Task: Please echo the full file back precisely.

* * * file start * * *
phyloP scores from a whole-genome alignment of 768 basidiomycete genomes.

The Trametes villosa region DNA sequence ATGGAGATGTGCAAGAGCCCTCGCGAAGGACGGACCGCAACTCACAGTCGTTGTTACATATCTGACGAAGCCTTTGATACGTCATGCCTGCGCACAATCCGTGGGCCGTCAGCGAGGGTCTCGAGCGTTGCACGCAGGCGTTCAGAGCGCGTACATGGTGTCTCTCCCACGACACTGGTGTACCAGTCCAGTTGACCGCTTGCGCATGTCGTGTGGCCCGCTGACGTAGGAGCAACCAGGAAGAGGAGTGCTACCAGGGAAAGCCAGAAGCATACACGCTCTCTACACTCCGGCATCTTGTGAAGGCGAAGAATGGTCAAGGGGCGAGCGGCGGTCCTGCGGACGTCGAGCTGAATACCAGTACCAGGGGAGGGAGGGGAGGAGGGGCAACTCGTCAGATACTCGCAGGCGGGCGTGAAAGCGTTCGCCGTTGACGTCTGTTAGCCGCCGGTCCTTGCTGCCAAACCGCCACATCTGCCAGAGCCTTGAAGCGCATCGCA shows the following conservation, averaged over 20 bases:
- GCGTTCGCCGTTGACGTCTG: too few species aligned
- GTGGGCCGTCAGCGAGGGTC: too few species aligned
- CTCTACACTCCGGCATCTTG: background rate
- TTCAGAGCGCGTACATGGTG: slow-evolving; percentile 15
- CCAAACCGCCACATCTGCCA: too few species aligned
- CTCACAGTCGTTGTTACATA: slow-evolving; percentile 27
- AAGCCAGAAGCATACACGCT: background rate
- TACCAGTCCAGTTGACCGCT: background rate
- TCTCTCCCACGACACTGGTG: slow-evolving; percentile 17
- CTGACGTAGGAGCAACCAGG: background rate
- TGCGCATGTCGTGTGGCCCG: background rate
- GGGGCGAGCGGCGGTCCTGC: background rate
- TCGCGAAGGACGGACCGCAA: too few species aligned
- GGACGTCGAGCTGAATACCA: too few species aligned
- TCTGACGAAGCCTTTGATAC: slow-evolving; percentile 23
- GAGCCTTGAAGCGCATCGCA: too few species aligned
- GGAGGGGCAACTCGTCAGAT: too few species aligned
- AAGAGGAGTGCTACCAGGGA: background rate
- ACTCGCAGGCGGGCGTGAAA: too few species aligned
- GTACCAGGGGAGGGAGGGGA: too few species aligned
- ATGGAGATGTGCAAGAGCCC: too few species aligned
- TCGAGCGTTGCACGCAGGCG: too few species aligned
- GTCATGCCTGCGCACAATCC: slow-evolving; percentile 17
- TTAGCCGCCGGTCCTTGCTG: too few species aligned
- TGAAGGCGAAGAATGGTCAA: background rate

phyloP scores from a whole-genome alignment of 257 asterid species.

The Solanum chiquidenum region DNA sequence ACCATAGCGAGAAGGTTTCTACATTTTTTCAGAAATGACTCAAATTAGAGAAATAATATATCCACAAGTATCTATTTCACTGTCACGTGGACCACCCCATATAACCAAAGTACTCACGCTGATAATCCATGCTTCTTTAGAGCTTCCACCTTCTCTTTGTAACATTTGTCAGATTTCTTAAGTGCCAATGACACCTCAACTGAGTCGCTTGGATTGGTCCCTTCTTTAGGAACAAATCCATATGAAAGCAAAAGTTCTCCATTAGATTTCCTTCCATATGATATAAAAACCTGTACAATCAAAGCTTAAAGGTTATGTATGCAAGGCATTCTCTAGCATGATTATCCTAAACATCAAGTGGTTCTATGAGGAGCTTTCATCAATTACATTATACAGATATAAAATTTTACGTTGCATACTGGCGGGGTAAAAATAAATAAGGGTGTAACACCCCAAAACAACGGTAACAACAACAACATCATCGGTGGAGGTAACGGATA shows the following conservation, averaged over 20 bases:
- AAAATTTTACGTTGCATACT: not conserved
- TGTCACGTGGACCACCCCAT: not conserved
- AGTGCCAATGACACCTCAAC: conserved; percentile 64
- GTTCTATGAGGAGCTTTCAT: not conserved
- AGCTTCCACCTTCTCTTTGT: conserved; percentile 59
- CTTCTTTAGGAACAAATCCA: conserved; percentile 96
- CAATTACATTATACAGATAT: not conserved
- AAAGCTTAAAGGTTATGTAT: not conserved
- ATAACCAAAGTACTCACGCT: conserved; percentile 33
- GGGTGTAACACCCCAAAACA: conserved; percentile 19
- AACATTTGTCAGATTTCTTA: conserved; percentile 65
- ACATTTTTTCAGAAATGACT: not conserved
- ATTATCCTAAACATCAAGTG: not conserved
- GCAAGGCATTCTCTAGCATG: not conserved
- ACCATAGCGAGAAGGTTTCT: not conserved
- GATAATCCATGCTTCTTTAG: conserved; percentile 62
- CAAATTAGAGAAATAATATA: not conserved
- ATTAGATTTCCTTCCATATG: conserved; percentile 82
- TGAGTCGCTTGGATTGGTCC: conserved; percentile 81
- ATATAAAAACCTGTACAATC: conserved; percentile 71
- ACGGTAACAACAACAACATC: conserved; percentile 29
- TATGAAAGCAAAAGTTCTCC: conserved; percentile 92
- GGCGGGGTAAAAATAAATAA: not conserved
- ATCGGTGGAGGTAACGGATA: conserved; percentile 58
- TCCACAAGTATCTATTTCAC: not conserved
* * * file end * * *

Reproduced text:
phyloP scores from a whole-genome alignment of 768 basidiomycete genomes.

The Trametes villosa region DNA sequence ATGGAGATGTGCAAGAGCCCTCGCGAAGGACGGACCGCAACTCACAGTCGTTGTTACATATCTGACGAAGCCTTTGATACGTCATGCCTGCGCACAATCCGTGGGCCGTCAGCGAGGGTCTCGAGCGTTGCACGCAGGCGTTCAGAGCGCGTACATGGTGTCTCTCCCACGACACTGGTGTACCAGTCCAGTTGACCGCTTGCGCATGTCGTGTGGCCCGCTGACGTAGGAGCAACCAGGAAGAGGAGTGCTACCAGGGAAAGCCAGAAGCATACACGCTCTCTACACTCCGGCATCTTGTGAAGGCGAAGAATGGTCAAGGGGCGAGCGGCGGTCCTGCGGACGTCGAGCTGAATACCAGTACCAGGGGAGGGAGGGGAGGAGGGGCAACTCGTCAGATACTCGCAGGCGGGCGTGAAAGCGTTCGCCGTTGACGTCTGTTAGCCGCCGGTCCTTGCTGCCAAACCGCCACATCTGCCAGAGCCTTGAAGCGCATCGCA shows the following conservation, averaged over 20 bases:
- GCGTTCGCCGTTGACGTCTG: too few species aligned
- GTGGGCCGTCAGCGAGGGTC: too few species aligned
- CTCTACACTCCGGCATCTTG: background rate
- TTCAGAGCGCGTACATGGTG: slow-evolving; percentile 15
- CCAAACCGCCACATCTGCCA: too few species aligned
- CTCACAGTCGTTGTTACATA: slow-evolving; percentile 27
- AAGCCAGAAGCATACACGCT: background rate
- TACCAGTCCAGTTGACCGCT: background rate
- TCTCTCCCACGACACTGGTG: slow-evolving; percentile 17
- CTGACGTAGGAGCAACCAGG: background rate
- TGCGCATGTCGTGTGGCCCG: background rate
- GGGGCGAGCGGCGGTCCTGC: background rate
- TCGCGAAGGACGGACCGCAA: too few species aligned
- GGACGTCGAGCTGAATACCA: too few species aligned
- TCTGACGAAGCCTTTGATAC: slow-evolving; percentile 23
- GAGCCTTGAAGCGCATCGCA: too few species aligned
- GGAGGGGCAACTCGTCAGAT: too few species aligned
- AAGAGGAGTGCTACCAGGGA: background rate
- ACTCGCAGGCGGGCGTGAAA: too few species aligned
- GTACCAGGGGAGGGAGGGGA: too few species aligned
- ATGGAGATGTGCAAGAGCCC: too few species aligned
- TCGAGCGTTGCACGCAGGCG: too few species aligned
- GTCATGCCTGCGCACAATCC: slow-evolving; percentile 17
- TTAGCCGCCGGTCCTTGCTG: too few species aligned
- TGAAGGCGAAGAATGGTCAA: background rate

phyloP scores from a whole-genome alignment of 257 asterid species.

The Solanum chiquidenum region DNA sequence ACCATAGCGAGAAGGTTTCTACATTTTTTCAGAAATGACTCAAATTAGAGAAATAATATATCCACAAGTATCTATTTCACTGTCACGTGGACCACCCCATATAACCAAAGTACTCACGCTGATAATCCATGCTTCTTTAGAGCTTCCACCTTCTCTTTGTAACATTTGTCAGATTTCTTAAGTGCCAATGACACCTCAACTGAGTCGCTTGGATTGGTCCCTTCTTTAGGAACAAATCCATATGAAAGCAAAAGTTCTCCATTAGATTTCCTTCCATATGATATAAAAACCTGTACAATCAAAGCTTAAAGGTTATGTATGCAAGGCATTCTCTAGCATGATTATCCTAAACATCAAGTGGTTCTATGAGGAGCTTTCATCAATTACATTATACAGATATAAAATTTTACGTTGCATACTGGCGGGGTAAAAATAAATAAGGGTGTAACACCCCAAAACAACGGTAACAACAACAACATCATCGGTGGAGGTAACGGATA shows the following conservation, averaged over 20 bases:
- AAAATTTTACGTTGCATACT: not conserved
- TGTCACGTGGACCACCCCAT: not conserved
- AGTGCCAATGACACCTCAAC: conserved; percentile 64
- GTTCTATGAGGAGCTTTCAT: not conserved
- AGCTTCCACCTTCTCTTTGT: conserved; percentile 59
- CTTCTTTAGGAACAAATCCA: conserved; percentile 96
- CAATTACATTATACAGATAT: not conserved
- AAAGCTTAAAGGTTATGTAT: not conserved
- ATAACCAAAGTACTCACGCT: conserved; percentile 33
- GGGTGTAACACCCCAAAACA: conserved; percentile 19
- AACATTTGTCAGATTTCTTA: conserved; percentile 65
- ACATTTTTTCAGAAATGACT: not conserved
- ATTATCCTAAACATCAAGTG: not conserved
- GCAAGGCATTCTCTAGCATG: not conserved
- ACCATAGCGAGAAGGTTTCT: not conserved
- GATAATCCATGCTTCTTTAG: conserved; percentile 62
- CAAATTAGAGAAATAATATA: not conserved
- ATTAGATTTCCTTCCATATG: conserved; percentile 82
- TGAGTCGCTTGGATTGGTCC: conserved; percentile 81
- ATATAAAAACCTGTACAATC: conserved; percentile 71
- ACGGTAACAACAACAACATC: conserved; percentile 29
- TATGAAAGCAAAAGTTCTCC: conserved; percentile 92
- GGCGGGGTAAAAATAAATAA: not conserved
- ATCGGTGGAGGTAACGGATA: conserved; percentile 58
- TCCACAAGTATCTATTTCAC: not conserved